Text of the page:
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Computer games, cold-brew coffee, and a cybersecurity engineer

Posted on | 29 Jan 2021 Faces of LTA Series


When Ms Alina Tan started playing computer games at the age of eight, the last thing she expected was for her pastime to morph into her profession. After all, gaming was a form of escapism, a convenient distraction from school work.

So when the Y2K Bug wreaked havoc on her computer system in the year 2000, she was devastated. Thankfully, her mother’s computer-savvy friend came to her rescue. After hours of reformatting and reconfiguration, the computer was revived.

“As I sat beside her and saw her rectify the issue, the whole process left an impression on me,” recalled Alina, 28, now a senior cybersecurity engineer at the Land Transport Authority.

It dawned on her that computer software was part of a larger ecosystem of intricate mechanisms that powered machines and processes. She was hooked.

“That curiosity sparked my interest in how to create things on the computer,” she said. “It also helped to supplement my understanding of how things work and operate on a system.”

The legal hacker

In her pursuit to find out how things work, she had to “break” things. This prompted her to take modules on ethical hacking tools during her school days in the polytechnic and university, which eventually sparked her interest in cybersecurity.

She joined LTA’s Cybersecurity team in August 2019, and is now supporting Singapore’s drive to develop autonomous vehiclesHer team explores the cybersecurity testing of such vehicles, with a new Connected and Autonomous Vehicle (CAV) lab. 

Launched in May 2020, the lab promotes the knowledge building of CAV cybersecurity capabilities, a new area in the industry that allows the team to build vehicular test benches to understand these systems better and support upcoming LTA projects. It brings support to upcoming LTA projects as well as engaging the community of car manufacturers, car parts suppliers, and security software providers.

This is crucial as autonomous vehicles rely on many connected systems and sensors, and a breach of any of those systems would allow hackers to take over key elements like the steering or brakes.

For Alina, armed with a degree in electrical electronics engineering, she was naturally interested in both automotive and operational technology (OT) security as it enables her to understand how the devices communicate and the control mechanisms. She believes that one of the best ways to secure these devices is to “attack” them to find the vulnerabilities within the systems.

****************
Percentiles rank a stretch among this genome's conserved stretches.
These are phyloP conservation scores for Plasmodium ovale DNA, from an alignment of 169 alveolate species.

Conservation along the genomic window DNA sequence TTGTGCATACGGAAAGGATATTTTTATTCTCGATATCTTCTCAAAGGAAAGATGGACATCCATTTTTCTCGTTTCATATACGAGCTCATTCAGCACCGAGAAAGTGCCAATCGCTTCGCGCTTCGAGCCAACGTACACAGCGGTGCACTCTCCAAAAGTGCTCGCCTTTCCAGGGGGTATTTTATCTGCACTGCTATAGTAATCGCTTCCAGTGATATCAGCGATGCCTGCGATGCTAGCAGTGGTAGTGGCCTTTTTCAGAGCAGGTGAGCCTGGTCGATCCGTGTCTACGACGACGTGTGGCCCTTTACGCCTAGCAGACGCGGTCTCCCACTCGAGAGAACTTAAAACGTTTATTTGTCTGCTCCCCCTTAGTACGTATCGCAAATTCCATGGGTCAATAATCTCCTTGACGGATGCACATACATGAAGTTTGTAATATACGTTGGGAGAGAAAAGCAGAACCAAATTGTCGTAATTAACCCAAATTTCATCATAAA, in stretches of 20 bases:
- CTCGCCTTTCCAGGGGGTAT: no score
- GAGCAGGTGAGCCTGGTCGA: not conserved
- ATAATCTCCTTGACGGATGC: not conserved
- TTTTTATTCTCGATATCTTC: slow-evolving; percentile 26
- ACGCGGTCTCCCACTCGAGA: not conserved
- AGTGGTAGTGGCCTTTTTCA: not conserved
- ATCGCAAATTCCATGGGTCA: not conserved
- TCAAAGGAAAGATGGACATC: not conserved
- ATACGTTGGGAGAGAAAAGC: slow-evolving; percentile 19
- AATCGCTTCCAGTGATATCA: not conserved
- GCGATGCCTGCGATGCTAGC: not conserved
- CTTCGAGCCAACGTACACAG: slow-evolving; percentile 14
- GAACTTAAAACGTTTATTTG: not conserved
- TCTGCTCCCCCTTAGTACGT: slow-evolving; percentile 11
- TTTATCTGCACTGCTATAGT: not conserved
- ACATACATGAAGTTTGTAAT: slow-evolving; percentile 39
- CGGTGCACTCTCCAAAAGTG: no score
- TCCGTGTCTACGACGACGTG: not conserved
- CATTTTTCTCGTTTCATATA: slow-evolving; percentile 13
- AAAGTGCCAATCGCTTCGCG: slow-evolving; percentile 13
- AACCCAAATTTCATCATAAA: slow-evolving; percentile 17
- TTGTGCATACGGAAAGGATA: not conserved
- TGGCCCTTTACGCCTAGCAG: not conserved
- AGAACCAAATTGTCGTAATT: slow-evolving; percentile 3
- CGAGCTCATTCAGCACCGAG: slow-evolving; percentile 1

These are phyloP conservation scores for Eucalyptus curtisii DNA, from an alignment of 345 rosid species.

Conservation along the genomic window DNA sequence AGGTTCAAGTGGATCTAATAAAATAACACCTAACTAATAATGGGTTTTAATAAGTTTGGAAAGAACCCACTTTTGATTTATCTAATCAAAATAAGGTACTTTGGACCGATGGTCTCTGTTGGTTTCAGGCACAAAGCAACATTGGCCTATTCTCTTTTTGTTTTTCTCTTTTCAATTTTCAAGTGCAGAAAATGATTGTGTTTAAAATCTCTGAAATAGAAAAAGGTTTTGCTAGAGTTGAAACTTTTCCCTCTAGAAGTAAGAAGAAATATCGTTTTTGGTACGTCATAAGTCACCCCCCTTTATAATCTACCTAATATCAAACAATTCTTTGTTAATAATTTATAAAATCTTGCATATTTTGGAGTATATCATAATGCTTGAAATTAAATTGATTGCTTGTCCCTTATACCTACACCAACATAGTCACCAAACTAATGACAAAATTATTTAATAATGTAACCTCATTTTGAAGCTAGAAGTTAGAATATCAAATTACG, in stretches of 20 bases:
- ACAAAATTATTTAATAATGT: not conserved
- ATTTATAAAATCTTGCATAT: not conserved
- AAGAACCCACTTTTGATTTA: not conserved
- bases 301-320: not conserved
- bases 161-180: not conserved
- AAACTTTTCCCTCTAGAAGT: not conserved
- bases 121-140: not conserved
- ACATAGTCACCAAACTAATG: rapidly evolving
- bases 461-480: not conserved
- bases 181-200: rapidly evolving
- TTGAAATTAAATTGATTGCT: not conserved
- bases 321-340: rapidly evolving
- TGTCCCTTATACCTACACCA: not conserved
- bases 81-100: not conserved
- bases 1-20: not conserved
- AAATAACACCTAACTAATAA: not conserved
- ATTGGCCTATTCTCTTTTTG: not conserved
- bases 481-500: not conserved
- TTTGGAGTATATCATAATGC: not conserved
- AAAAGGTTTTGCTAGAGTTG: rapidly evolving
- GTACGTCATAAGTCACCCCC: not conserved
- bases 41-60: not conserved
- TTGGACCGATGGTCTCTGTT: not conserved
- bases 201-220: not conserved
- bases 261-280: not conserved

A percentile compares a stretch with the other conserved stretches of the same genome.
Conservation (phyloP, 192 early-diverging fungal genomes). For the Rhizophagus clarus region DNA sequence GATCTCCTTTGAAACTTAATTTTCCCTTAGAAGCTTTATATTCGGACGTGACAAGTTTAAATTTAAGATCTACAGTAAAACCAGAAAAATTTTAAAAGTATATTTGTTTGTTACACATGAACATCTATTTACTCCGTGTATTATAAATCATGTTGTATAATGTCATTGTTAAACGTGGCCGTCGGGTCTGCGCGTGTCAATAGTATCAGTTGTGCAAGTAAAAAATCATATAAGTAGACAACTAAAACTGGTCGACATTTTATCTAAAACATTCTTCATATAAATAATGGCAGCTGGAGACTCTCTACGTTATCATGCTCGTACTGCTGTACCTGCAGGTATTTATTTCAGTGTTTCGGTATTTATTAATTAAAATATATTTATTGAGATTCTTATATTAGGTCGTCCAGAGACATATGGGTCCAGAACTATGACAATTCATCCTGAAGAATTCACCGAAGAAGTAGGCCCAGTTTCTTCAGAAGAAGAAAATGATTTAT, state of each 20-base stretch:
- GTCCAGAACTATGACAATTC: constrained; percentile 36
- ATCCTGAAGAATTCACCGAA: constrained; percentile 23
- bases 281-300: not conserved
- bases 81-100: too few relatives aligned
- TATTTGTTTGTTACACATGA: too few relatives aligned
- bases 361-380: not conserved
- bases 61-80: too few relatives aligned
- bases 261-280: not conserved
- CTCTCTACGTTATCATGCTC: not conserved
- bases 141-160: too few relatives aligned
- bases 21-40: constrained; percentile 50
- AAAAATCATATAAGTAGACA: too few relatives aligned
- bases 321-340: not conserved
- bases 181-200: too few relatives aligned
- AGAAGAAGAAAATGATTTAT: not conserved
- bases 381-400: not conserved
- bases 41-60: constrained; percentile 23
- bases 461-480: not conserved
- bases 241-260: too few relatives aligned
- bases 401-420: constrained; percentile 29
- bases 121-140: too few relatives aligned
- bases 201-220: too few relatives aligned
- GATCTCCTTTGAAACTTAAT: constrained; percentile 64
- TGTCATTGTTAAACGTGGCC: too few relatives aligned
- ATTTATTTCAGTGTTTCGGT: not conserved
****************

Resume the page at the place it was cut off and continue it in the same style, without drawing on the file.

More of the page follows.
That is exactly what she did earlier last year (2020), only to encounter one of her most comical on-the-job experiences. Alina and her colleague had assembled the components of a particular car model to test its cybersecurity features.

The process, called a test bench, is used to measure the effectiveness of a design or model. Using reverse engineering techniques, she had gained access to the car’s vehicular network. The vehicle’s mainframe was now within reach. But all she heard was a loud, monotonous squeak. Of all the vehicle components present, the only part that reacted was the windshield wipers.

“My colleague and I looked at each other and we couldn’t stop laughing. The wipers wouldn’t go off until I manually turned off the engine!”, she exclaimed with a wide grin.

It was just part of her job. “Understanding how a particular car model works means being able to create reasonable guidelines for manufacturers. Using reverse engineering techniques actually helps you to understand how to create better regulations,” she said. She also focuses on developing automotive cybersecurity regulations for AVs, conducting hands-on technical research and tests. One key project is through the piloting of autonomous buses and on-demand shuttles in Punggol, Tengah and the Jurong Innovation District.

Wake up and smell the cold-brew

Alina has applied the same inquisitive mind and methodical approach to her love for coffee. The self-professed coffee fanatic has been making her own cold brew coffee at home since the start of Singapore’s circuit-breaker in April 2020. While she enjoyed the coffee served in cafés, the beverages just didn’t quite hit the spot. So she bought a cold-brew coffee maker to create her own concoction.

“When you brew coffee on your own, you get to calibrate its taste — how strong or light you want it to be,” she said. Her preferred choice of coffee beans? Medium-roast. She’s no hardcore purist though. On days when her schedule is tight, she readily admits that she grabs a latte to go from cafes.

When she is not getting a caffeine boost or working, she spends time with local cybersecurity community groups or associations within Singapore – some of which have a chapter for women.

“I think it’s a good way to approach other women in this industry and improve both your technical and soft skills,” she noted. The only thing that she hasn’t had time to do is play computer games, but she has a not-so-poignant reminder of the good old days – intermittent back pain.

It is from carrying two laptops in her bag during her younger days – one for school and one for gaming. “My back is definitely not thanking me for it now!” she said with a laugh.

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